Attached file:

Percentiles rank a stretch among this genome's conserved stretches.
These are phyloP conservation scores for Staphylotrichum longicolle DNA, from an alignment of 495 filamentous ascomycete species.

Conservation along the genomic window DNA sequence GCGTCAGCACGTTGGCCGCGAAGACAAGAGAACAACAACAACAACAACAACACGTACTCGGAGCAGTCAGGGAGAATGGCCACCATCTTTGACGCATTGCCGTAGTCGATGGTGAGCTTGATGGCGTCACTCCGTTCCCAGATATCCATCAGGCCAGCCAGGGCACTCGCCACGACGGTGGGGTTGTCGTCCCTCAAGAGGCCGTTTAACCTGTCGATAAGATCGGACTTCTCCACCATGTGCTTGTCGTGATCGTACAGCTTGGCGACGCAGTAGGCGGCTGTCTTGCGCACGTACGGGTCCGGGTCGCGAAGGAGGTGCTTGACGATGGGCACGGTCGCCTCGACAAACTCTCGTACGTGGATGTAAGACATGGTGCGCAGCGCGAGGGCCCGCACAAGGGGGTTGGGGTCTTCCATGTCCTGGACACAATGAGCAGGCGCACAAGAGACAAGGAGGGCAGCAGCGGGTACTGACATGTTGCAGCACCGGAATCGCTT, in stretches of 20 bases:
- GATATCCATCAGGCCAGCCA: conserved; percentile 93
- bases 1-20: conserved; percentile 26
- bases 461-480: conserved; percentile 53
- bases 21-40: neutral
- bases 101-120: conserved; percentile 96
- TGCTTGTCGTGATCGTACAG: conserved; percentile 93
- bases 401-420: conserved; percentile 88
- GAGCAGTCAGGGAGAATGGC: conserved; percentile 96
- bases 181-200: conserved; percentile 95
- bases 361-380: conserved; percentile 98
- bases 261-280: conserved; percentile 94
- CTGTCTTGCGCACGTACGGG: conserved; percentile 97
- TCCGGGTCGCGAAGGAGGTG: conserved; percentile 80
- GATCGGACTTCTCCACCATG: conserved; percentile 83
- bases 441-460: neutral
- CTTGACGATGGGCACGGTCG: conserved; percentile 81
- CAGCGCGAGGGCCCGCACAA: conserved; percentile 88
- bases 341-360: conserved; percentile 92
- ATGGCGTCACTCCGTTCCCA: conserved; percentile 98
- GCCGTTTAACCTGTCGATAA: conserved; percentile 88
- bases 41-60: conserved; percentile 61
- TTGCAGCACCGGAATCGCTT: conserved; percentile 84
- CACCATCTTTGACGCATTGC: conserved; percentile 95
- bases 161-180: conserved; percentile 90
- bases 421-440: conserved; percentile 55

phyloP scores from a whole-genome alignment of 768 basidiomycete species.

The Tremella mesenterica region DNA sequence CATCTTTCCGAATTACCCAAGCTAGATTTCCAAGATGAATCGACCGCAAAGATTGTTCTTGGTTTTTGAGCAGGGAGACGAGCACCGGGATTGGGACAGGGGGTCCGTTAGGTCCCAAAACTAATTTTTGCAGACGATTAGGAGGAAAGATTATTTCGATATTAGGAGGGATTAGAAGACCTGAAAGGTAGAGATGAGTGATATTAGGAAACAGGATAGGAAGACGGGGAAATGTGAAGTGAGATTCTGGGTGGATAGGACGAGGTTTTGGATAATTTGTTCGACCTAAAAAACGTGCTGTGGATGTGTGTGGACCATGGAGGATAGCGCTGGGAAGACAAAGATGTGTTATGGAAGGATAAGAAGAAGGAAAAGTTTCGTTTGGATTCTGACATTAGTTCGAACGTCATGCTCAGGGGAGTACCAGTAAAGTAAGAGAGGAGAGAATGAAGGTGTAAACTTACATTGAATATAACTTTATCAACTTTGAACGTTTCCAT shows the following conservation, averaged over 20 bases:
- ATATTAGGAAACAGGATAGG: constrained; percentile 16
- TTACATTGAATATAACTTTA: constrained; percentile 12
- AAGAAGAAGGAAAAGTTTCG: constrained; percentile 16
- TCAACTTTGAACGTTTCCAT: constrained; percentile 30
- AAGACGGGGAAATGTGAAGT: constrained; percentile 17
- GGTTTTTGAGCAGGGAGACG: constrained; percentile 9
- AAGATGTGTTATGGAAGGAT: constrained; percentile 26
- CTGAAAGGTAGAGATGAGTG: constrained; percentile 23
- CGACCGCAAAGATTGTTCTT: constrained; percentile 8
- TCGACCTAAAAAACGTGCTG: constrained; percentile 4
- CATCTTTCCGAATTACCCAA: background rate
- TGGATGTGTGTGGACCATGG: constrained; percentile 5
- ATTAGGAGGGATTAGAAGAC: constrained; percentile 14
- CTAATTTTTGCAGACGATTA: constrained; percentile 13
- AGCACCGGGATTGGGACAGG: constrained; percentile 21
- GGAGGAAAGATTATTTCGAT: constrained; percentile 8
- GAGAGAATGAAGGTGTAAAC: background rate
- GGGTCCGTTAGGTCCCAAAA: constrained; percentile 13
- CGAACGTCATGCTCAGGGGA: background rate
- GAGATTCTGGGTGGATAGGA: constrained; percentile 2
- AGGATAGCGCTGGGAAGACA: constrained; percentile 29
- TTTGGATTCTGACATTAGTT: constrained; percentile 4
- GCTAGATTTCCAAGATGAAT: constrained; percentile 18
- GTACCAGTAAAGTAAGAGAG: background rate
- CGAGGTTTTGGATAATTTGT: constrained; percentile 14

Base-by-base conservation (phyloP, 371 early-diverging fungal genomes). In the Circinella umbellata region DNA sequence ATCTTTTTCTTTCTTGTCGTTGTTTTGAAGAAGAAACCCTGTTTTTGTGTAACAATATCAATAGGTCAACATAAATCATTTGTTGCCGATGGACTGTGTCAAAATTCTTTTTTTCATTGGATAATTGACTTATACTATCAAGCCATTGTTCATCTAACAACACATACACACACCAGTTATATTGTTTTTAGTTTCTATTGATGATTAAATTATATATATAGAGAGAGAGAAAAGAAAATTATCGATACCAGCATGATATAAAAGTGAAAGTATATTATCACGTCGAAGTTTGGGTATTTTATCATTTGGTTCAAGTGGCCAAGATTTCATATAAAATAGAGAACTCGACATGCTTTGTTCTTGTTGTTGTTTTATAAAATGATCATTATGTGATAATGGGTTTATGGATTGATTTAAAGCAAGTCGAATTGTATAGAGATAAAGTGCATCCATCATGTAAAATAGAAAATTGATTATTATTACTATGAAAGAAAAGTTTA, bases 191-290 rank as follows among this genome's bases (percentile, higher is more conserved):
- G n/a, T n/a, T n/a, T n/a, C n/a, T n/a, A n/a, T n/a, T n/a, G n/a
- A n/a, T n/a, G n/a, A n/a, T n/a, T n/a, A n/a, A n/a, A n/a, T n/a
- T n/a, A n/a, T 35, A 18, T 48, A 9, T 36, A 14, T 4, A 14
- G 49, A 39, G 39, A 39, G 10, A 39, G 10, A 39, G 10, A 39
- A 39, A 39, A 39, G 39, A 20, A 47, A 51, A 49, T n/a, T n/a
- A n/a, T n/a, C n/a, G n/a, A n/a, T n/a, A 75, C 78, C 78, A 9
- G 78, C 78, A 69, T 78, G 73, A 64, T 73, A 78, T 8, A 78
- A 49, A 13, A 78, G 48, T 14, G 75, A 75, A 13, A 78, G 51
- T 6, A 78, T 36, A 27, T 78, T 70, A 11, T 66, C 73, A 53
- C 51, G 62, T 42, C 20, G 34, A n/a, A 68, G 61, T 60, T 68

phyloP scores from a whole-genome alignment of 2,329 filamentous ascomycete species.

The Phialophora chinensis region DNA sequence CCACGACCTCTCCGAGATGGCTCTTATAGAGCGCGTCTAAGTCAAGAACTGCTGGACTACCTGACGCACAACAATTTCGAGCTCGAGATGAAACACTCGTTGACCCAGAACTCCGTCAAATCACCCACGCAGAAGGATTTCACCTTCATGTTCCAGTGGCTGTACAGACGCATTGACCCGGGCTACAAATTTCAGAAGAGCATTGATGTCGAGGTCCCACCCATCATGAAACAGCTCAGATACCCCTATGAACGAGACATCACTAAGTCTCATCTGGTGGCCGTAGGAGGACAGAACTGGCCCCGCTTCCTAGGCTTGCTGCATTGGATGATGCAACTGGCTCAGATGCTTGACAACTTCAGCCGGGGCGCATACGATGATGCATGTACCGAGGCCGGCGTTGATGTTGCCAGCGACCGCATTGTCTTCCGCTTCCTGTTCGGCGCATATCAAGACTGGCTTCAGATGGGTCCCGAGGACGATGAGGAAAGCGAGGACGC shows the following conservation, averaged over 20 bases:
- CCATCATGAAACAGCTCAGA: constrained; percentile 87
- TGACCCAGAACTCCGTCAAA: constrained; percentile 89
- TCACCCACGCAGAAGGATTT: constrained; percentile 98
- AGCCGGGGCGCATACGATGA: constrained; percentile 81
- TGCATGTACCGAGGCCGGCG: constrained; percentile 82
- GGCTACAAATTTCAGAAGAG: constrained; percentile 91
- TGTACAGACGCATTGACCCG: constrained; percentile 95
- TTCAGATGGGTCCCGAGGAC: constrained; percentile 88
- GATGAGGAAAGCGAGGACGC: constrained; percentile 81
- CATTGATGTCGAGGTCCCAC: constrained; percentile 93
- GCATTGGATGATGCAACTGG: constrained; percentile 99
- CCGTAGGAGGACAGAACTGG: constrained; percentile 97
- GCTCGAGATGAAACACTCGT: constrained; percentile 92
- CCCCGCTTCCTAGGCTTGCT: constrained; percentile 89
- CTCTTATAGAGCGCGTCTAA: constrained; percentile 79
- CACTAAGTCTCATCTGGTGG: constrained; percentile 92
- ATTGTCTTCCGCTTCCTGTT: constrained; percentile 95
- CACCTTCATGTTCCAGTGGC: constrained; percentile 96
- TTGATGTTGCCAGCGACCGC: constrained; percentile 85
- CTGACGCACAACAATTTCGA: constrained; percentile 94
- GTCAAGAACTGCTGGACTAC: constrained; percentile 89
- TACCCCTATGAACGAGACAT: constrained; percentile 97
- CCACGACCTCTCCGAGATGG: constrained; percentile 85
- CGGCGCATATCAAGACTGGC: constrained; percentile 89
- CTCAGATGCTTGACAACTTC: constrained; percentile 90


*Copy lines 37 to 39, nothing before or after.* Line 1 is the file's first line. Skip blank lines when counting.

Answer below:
- AAGATGTGTTATGGAAGGAT: constrained; percentile 26
- CTGAAAGGTAGAGATGAGTG: constrained; percentile 23
- CGACCGCAAAGATTGTTCTT: constrained; percentile 8